Today, most of us humans suffer from a little-known disorder: severe temporal myopia. We look out at the world and assume it has always been pretty much as we see it. At most, our sense of time is bounded by grandparents and grandchildren. We struggle to imagine life 100 years ago, let alone 20,000 or 20 million. We fail to see the myriad, interwoven ecological connections all around us forged over millennia. And we are wedded to the notion of stasis, envisioning our home places (and all other places) persisting virtually unchanged through time.
Does it really matter that we lack a meaningful sense of time? In a word, yes. Indeed, although unlikely to be recognized by any formal medical body, severe temporal myopia may prove to be humanity’s deadliest affliction.
We are players in a long-running cosmic drama. Yet we have forgotten our roles, and even the existence of the play itself. We fail to see the dynamism of the world, the way our local ecosystems continually adapt and evolve as conditions shift. So we are left unable to respond to the needs of our moment. To make matters worse, human-driven climate warming, habitat destruction, and biodiversity losses have greatly accelerated the pace of change, setting us on a path toward disaster.
Having successfully extricated ourselves from the grand narrative of which we are part, we exist in a world of resources, not relatives; commodities, not communities. No surprise then that we seek to counter the resulting separation and loneliness through an unending accumulation of stuff. Of course, any materialist quest for meaning is doomed to fail, ultimately leaving us unhappy and unfulfilled.
Science confirms that we have time to change course, to discover another, more regenerative pathway that aligns with (rather than battles against) the greater natural world. So, given our current eco-crisis, what role, if any, does Big History have in the Great Transition?
This moment calls for a fundamental shift in worldview. Rather than focusing on humanity’s distinction from, and superiority over, the natural world, we must learn from Indigenous cosmologies and other wisdom traditions, coming to see ourselves as deeply embedded within a natural world brimming with relatives. Here, then, is where Big History might play an outsized role.
Especially if taught in schools and universities (as Maria Montessori envisioned with her notion of "cosmic education"), Big Historyhas potential to blow out the temporal walls and re-place us within a meaningful universe. This story of everything—which goes by many names, among them the Great Story, the Immense Journey, the New Story, and the Epic of Evolution—is fundamental to understanding the special role we play at this pivotal moment. But how do we address the challenge of Big History’s abstractness?
The answer, I believe, is rooting the story of everything in nearby nature.
At first it seems completely counterintuitive to convey the tale of galaxies, stars, and planets through the rocks, trees, and animals we encounter daily. After all, the former deal with the biggest scales of time and space whereas the latter are concerned with the present-day and the hyperlocal. Yet, strangely enough, only Westerners struggle with this juxtaposition. For most Indigenous peoples around the globe, the cosmic and the local are intimately interwoven. Their grand tales inevitably feature a range of community residents: the trickster coyote, the sacred mountain, medicinal plants.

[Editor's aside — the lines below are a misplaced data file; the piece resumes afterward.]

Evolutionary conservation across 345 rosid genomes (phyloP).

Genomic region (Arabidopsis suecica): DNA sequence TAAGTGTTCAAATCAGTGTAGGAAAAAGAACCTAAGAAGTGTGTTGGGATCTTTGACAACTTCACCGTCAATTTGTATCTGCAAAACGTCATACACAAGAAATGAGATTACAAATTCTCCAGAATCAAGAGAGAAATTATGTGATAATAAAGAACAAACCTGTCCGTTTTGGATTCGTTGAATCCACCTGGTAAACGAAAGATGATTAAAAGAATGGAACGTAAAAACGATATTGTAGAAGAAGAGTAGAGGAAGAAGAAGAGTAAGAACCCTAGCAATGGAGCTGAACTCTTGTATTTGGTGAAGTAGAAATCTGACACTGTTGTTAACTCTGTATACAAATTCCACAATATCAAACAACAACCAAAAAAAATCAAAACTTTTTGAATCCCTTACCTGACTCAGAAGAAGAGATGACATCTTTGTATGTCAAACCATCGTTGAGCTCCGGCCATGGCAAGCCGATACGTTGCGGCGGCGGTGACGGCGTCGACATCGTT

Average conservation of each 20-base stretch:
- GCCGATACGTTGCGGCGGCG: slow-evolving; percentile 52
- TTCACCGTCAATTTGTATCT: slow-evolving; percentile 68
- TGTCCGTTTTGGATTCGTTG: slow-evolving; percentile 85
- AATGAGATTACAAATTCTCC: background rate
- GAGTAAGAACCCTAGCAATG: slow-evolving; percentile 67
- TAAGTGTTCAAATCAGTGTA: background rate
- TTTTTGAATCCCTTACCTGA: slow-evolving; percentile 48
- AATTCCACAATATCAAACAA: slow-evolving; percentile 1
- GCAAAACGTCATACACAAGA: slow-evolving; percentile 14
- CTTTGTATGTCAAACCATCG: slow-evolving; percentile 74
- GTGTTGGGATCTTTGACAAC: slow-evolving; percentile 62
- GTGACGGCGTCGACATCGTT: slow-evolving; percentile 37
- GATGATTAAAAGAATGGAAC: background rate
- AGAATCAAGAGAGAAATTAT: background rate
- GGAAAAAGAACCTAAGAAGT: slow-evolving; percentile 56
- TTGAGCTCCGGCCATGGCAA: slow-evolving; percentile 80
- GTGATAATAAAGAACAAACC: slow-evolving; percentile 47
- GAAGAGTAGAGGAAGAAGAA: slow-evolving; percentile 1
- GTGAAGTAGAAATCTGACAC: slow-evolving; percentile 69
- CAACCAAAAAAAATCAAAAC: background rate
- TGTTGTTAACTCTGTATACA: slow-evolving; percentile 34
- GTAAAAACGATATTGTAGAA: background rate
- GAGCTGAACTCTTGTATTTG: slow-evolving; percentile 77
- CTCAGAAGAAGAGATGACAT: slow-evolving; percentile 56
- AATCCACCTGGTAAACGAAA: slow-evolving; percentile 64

To date, Big History has largely been rooted in abstract science. But if conveyed through the denizens of our local communities, this cosmic narrative would cross the gap from head to heart, coming to life in ways truly meaningful to listeners. Our storytelling goal should be awe, triggering a sense of deep amazement that tends to break down human supremacy and generate feelings of belonging to a vast and mysterious whole. And awe is frequently catalyzed by direct experience. Entry points to this story surround us. That local hill is a gateway to talking about the birth of the solar system. The elder oak tree down the street is a distant relative who can help convey the amazing tale of life harnessing solar energy. And that singing robin in the backyard is an actual dinosaur, close kin of T. rex.
Imagine being raised in a world where every place and every creature has meaning, revealing reciprocal relationships shared with the web of life that supplies our water, air, and food. While this might sound fanciful, recall that an ecocentric worldview was likely dominant throughout most of the 300,000-year history of our species. We may well have a genetic predisposition to such stories of belonging that encompass nearby nature. In short, meaningful, place-based versions of Big History might serve as the conduit to take us back to a nature-centered worldview.
Importantly, Big History on its own is not a cultural cosmology. Rather, this science-based tale offers a foundation upon which an endless diversity of cosmologies can be constructed, each informed by specific cultural, historical, spiritual, and ecological contexts. And this Great Story must be conveyed as a saga not only of the past, but also of the future. If we are to become good ancestors, we must understand, deeply, that our actions today will influence the unfolding of Earth’s immense journey for many millennia to come. Big History can help replace us into the flowing river of time, opening up possibilities for alternative, more hopeful futures.
As an initiative for collectively understanding and shaping the global future, GTI welcomes diverse ideas. Thus, the opinions expressed in our publications do not necessarily reflect the views of GTI or the Tellus Institute.